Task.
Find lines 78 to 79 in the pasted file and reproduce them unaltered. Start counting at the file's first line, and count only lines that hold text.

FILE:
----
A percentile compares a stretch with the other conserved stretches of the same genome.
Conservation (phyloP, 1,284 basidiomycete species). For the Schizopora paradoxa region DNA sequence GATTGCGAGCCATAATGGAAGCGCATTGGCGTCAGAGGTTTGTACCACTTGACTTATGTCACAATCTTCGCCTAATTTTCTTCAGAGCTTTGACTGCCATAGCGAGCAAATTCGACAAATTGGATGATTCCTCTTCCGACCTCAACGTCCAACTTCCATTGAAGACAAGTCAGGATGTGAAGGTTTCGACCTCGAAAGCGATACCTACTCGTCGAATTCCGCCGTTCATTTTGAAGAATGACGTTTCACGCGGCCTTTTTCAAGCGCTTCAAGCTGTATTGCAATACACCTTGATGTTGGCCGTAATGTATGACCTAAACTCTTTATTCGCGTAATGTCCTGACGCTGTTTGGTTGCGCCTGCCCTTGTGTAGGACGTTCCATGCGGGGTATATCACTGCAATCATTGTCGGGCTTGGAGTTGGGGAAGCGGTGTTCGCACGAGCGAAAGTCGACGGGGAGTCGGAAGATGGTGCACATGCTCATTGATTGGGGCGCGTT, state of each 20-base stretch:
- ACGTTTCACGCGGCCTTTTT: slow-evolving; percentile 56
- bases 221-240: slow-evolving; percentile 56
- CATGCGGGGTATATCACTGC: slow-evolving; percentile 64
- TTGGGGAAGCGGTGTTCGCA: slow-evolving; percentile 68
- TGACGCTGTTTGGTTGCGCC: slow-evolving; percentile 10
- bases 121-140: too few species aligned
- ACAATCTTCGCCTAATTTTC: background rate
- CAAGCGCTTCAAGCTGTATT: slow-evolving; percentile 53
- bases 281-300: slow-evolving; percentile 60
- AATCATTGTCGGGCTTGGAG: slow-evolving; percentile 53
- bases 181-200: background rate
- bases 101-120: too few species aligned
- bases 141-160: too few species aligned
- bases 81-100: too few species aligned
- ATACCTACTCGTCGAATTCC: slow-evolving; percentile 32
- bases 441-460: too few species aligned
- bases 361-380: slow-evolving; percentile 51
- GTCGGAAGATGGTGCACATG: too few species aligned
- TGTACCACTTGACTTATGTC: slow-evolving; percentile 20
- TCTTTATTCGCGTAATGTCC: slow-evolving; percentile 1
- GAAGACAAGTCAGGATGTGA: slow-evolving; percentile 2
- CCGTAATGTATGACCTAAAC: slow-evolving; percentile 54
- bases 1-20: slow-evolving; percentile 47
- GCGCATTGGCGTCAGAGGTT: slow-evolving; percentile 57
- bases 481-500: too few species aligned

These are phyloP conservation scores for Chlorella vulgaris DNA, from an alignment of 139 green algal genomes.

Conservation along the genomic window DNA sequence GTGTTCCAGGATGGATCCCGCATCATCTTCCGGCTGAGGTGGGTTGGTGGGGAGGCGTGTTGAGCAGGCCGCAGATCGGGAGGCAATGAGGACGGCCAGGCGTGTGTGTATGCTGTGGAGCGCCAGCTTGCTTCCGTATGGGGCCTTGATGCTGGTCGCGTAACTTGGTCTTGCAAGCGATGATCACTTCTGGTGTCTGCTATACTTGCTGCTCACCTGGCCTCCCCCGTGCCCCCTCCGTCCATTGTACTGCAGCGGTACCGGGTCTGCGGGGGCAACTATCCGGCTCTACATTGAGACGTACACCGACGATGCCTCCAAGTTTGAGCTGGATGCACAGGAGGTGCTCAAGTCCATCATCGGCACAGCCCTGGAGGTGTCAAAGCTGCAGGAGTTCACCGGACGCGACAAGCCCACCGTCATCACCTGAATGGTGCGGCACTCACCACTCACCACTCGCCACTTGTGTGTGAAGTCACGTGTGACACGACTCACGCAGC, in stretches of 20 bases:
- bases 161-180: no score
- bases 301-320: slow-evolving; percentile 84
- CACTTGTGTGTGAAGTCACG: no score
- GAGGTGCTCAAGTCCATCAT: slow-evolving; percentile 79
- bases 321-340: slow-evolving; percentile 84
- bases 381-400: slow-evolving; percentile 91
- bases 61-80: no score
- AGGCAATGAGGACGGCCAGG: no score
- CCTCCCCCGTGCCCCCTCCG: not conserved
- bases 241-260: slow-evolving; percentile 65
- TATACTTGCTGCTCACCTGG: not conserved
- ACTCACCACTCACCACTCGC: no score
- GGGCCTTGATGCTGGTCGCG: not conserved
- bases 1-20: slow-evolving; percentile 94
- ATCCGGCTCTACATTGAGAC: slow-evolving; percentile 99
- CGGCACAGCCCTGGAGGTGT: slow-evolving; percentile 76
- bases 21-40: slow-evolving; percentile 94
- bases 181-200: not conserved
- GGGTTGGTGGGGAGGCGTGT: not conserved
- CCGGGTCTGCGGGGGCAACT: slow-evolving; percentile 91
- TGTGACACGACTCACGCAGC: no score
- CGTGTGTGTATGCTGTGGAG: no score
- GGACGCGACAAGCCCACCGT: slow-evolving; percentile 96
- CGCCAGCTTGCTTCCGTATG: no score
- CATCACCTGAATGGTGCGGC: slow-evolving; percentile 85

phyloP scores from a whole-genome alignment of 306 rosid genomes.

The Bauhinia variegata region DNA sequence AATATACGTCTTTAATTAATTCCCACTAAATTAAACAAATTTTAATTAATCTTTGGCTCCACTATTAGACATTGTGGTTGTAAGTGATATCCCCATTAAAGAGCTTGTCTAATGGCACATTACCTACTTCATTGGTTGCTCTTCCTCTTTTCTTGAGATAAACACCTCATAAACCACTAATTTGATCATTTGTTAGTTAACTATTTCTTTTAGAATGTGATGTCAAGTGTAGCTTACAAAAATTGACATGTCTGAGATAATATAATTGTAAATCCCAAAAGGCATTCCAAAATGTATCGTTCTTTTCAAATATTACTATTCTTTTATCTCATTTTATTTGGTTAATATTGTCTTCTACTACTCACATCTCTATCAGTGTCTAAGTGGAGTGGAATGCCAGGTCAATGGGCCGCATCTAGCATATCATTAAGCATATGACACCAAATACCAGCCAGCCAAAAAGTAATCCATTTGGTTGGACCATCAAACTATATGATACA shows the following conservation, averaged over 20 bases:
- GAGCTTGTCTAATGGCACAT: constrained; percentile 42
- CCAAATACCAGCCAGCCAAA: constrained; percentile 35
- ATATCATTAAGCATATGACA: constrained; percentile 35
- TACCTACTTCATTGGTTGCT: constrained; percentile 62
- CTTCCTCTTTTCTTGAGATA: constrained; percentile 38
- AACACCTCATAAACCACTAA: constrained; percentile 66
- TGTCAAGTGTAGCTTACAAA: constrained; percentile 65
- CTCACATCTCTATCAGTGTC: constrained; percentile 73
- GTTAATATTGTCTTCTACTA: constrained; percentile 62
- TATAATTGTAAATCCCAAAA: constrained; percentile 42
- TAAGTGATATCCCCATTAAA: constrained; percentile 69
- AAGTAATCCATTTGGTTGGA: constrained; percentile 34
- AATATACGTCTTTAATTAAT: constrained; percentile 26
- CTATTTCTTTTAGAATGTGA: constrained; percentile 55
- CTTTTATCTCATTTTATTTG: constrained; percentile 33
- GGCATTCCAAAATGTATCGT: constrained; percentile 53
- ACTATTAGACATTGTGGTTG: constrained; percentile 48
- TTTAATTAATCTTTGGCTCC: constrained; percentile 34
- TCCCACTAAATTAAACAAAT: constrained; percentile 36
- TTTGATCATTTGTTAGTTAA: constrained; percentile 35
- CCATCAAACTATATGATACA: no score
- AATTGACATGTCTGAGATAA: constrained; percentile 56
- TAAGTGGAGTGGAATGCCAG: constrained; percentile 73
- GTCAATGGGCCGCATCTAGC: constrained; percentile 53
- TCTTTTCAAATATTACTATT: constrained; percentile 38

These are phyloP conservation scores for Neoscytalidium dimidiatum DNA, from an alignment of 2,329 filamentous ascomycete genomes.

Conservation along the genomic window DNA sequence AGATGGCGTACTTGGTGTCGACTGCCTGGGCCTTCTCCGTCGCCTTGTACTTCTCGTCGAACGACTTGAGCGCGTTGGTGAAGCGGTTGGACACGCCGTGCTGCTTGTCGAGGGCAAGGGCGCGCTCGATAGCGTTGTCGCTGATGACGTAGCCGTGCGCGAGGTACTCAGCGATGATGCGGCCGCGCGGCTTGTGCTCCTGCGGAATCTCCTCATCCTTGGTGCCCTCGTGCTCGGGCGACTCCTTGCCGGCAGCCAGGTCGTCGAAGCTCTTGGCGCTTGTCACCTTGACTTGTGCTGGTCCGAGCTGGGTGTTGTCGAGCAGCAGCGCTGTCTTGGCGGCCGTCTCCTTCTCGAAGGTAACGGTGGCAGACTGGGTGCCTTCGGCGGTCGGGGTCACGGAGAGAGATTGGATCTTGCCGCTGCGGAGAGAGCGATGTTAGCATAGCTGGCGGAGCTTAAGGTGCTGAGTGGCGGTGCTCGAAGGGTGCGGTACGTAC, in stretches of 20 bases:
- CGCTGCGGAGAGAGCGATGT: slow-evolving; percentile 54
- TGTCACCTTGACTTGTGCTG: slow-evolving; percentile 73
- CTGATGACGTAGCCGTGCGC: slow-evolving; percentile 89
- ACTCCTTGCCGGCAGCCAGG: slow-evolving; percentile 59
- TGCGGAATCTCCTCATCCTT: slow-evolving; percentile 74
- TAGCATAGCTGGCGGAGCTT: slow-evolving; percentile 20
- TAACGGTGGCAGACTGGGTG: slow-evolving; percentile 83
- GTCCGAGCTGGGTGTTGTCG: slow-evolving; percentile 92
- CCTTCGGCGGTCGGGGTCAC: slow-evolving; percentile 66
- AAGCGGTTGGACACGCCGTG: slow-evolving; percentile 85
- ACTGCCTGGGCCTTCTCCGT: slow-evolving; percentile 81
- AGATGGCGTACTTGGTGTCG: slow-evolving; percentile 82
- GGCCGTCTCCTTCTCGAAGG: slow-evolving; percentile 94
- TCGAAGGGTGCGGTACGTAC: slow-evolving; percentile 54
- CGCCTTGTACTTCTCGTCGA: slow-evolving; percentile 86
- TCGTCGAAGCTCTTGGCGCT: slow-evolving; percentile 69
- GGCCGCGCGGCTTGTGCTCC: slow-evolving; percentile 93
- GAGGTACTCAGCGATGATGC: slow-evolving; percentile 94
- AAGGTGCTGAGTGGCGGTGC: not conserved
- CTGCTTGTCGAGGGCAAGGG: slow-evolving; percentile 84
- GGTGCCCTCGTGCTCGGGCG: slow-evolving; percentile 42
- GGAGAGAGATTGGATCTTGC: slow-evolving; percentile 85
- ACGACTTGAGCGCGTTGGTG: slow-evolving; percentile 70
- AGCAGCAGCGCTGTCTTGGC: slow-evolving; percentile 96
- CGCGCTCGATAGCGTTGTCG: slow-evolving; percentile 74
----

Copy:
- AATTGACATGTCTGAGATAA: constrained; percentile 56
- TAAGTGGAGTGGAATGCCAG: constrained; percentile 73